The use of non-ophthalmic ointments, such as Vaseline, should be avoided because these are likely to result in conjunctival irritation. In many cases, the lashes themselves have to be removed either by epilation or by cutting the lashes at their base, because the nits are adhered so strongly to the lash that the only way to achieve nit removal is to remove the lash as well.11,12 In this case, however, coating the nits with bland ophthalmic ointment over a 24-hour period made them easier to remove. Not enough of these cases are seen in our clinic to provide formal study-based evidence. It would be interesting to see if any other clinicians have repeatable success with this regimen.

Perhaps shorter application times would be as effective, but to reduce the patients waiting time in the office, she was allowed to go home and return. Some practitioners might argue that patients would not want a thick application of ointment to the lids for such a duration, or that they might want the organisms removed immediately. But, I believe that if faced with the painful removal or cutting of the lashes, most patients would at least appreciate an alternative treatment option.

Dr. Hirn attended The Ohio State University. He is in private practice in Brownsville, Texas.

1. Sowka J, Gurwood AS, Kabat AG. Handbook of Ocular Disease Management. Jobson Medical Information Inc, March 2000.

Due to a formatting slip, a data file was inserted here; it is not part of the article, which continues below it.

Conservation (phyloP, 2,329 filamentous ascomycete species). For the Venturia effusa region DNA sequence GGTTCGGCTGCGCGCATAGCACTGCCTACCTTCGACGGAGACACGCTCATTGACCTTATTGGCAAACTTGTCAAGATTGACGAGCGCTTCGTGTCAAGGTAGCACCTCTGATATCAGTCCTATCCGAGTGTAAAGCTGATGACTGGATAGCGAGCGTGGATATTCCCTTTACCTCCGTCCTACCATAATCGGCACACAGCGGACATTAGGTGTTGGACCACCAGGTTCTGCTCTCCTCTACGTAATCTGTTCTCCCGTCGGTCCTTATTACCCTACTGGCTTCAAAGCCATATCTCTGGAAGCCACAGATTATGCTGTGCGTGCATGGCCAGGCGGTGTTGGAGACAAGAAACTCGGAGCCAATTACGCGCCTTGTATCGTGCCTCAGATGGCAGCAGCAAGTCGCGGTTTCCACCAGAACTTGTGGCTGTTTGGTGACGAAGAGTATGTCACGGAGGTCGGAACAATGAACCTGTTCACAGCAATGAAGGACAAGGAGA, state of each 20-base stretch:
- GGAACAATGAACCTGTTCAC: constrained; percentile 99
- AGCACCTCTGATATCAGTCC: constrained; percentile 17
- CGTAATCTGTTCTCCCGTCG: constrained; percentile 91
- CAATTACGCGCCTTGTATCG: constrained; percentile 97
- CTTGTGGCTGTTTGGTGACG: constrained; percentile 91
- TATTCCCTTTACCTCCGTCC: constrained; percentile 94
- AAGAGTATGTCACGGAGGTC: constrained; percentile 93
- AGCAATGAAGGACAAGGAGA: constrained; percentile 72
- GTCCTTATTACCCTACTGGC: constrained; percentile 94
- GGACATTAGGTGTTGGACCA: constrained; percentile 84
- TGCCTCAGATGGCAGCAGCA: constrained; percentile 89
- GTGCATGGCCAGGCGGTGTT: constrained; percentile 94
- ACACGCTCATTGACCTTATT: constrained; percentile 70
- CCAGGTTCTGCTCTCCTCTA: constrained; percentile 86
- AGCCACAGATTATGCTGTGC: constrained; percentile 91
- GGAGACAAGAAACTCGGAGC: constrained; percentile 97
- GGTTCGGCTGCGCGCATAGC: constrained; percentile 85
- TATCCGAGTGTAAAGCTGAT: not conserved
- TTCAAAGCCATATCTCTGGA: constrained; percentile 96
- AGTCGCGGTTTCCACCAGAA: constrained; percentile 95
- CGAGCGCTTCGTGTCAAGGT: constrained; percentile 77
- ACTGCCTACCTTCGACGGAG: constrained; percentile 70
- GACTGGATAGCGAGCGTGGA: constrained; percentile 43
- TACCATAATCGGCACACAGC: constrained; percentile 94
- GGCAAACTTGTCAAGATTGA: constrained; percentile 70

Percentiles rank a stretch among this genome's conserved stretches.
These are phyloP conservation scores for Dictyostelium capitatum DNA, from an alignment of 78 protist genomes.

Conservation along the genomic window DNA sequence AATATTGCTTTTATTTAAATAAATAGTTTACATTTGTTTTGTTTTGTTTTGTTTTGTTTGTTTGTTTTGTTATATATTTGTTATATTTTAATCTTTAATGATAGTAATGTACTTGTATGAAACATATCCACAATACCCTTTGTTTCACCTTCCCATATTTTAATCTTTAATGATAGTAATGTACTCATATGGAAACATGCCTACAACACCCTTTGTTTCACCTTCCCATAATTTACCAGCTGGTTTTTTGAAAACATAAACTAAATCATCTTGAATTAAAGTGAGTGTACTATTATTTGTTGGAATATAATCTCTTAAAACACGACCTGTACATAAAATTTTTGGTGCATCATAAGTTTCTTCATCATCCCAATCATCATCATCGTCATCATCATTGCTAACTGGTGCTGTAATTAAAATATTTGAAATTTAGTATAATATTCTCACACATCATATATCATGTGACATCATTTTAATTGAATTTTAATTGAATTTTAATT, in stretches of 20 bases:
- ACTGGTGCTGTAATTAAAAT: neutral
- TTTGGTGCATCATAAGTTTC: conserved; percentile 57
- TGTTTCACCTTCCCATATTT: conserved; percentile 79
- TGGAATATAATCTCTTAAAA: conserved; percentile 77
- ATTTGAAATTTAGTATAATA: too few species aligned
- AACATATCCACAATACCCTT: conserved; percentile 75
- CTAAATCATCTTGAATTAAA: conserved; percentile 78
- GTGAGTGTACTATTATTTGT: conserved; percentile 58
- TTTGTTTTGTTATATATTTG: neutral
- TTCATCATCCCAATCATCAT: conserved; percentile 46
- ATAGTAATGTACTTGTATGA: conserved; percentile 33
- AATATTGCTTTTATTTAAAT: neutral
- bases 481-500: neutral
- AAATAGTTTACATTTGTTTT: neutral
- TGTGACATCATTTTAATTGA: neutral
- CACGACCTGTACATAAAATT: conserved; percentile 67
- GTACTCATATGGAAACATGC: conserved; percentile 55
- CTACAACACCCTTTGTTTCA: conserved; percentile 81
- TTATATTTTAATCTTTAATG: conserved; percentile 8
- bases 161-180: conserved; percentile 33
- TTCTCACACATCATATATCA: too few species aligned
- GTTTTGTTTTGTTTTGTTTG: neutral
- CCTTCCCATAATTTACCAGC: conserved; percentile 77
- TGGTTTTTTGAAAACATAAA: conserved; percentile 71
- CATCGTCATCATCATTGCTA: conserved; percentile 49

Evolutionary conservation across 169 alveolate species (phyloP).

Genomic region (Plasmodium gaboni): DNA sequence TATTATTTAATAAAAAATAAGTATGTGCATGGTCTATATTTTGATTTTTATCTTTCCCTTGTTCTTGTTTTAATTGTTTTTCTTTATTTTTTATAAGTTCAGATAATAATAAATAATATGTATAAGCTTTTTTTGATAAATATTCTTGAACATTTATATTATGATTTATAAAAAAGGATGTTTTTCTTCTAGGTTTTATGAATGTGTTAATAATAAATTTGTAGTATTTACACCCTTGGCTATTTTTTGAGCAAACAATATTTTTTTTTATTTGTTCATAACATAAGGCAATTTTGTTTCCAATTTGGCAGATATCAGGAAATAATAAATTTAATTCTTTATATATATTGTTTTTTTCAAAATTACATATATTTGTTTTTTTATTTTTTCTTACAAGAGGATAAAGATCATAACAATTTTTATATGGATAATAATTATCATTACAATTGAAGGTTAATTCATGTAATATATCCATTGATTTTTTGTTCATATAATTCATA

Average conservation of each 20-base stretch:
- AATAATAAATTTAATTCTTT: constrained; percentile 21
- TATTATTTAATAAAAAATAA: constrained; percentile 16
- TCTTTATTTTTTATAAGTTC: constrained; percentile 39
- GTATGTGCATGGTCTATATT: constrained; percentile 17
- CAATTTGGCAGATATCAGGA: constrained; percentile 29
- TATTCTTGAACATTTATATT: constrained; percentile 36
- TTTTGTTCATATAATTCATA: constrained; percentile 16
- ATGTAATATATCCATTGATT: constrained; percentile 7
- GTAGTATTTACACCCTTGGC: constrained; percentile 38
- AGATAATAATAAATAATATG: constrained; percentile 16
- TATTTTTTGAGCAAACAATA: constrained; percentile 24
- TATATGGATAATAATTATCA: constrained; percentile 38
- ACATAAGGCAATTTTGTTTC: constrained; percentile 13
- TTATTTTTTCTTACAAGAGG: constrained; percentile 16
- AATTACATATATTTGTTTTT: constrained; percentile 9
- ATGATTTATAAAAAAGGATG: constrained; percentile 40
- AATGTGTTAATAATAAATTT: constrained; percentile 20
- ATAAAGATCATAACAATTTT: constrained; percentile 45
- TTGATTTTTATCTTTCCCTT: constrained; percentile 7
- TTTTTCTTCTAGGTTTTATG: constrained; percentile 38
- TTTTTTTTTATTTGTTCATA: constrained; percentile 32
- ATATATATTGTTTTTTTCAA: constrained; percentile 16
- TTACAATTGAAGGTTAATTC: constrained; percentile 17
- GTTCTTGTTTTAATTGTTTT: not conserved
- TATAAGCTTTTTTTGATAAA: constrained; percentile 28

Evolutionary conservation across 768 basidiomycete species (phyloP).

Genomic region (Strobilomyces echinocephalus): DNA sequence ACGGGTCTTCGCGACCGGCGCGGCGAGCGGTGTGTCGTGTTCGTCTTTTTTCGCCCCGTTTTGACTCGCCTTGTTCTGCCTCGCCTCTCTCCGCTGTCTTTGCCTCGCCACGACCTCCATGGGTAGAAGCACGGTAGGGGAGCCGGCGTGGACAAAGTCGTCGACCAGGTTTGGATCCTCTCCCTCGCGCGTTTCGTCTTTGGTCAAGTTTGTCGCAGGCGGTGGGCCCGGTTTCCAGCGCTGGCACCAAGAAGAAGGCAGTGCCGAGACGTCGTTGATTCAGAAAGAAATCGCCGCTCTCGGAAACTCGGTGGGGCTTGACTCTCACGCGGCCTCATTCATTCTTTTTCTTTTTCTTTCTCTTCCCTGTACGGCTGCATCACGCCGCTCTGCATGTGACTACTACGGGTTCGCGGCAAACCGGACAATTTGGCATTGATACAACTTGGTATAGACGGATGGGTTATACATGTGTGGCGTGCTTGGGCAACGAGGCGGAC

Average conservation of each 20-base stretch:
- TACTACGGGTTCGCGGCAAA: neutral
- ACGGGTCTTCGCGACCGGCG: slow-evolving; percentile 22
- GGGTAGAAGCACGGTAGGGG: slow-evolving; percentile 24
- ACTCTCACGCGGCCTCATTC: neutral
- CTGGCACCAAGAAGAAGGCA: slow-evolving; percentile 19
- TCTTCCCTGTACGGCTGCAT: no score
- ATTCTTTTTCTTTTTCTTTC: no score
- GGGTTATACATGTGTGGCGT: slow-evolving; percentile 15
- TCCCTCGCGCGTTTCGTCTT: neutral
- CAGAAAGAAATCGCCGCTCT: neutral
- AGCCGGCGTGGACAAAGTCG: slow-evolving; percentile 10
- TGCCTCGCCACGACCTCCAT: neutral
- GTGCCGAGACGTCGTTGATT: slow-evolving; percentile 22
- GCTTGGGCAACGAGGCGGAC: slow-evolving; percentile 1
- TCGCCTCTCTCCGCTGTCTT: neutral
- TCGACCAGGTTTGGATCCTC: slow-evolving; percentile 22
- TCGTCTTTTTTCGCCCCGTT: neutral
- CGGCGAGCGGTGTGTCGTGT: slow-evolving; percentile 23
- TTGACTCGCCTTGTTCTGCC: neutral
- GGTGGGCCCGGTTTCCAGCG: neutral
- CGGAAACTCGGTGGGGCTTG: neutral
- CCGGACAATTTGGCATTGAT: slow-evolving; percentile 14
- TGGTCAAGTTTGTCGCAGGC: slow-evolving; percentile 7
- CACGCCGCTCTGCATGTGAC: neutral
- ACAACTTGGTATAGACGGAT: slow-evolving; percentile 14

2. Weems HV, Fasulo TR. Crab louse, Pthirus pubis (Linnaeus). Available at: (Accessed June 2007).

3. Buxton PA. The Louse: An Account of the Lice Which Infest Man, Their Medical Importance, and Control. London: Edward Arnold & Co., 1947.

4. Burkhart CN, Gunning W, Burkhart CG. Scanning electron microscopic examination of the egg of the pubic louse (Anoplura: Pthirus Pubis). Int J Derm 2000 Mar;39(3):201-2.

5. Rick FM, Rocha GC, Dittmar K, et al. Crab louse infestation in pre-Columbian America. J Parasitol 2002 Dec;88(6):1266-7.

6. Imandeh NG. Prevalence of Pthirus pubis (Anoplura: Pediculae) among sex workers in urban Jos, Nigeria. Appl Parasitol 1993 Nov;34(4):275-7.

7. Kirschner, M. Pthirus pubis infestation of the eyelashes. JAMA 1982 Jul 23;248(4):428.

8. Kincaid MC. Pthirus pubis infestation of the lashes. JAMA 1983 Feb 4;249(5):590.

9. Mathew M, DSouza P, Mehta DK. A new treatment of phthiriasis palpebrarum. Ann Ophthalmol 1982 May;14(5):439-41.

10. Klaus S, Shvil Y, Mumcuoglu KY. Pediatr Dermatol 1994 Mar;11(1):26-8.
11. Yoon KC, Park HY, Seo MS, et al. Mechanical treatment of phthiriasis palpebrarum  Korean J Ophthalmol 2003 Jun;17(1):71-3.
12. Ikeda N, Nomoto H, Hayasaka S, et al. Phthirus pubis infestation of the eyelashes and scalp hairs in a girl. Pediatr Dermatol 2003 Jul-Aug;20(4):356-7.

Vol. No: 145:04Issue: 4/15/2008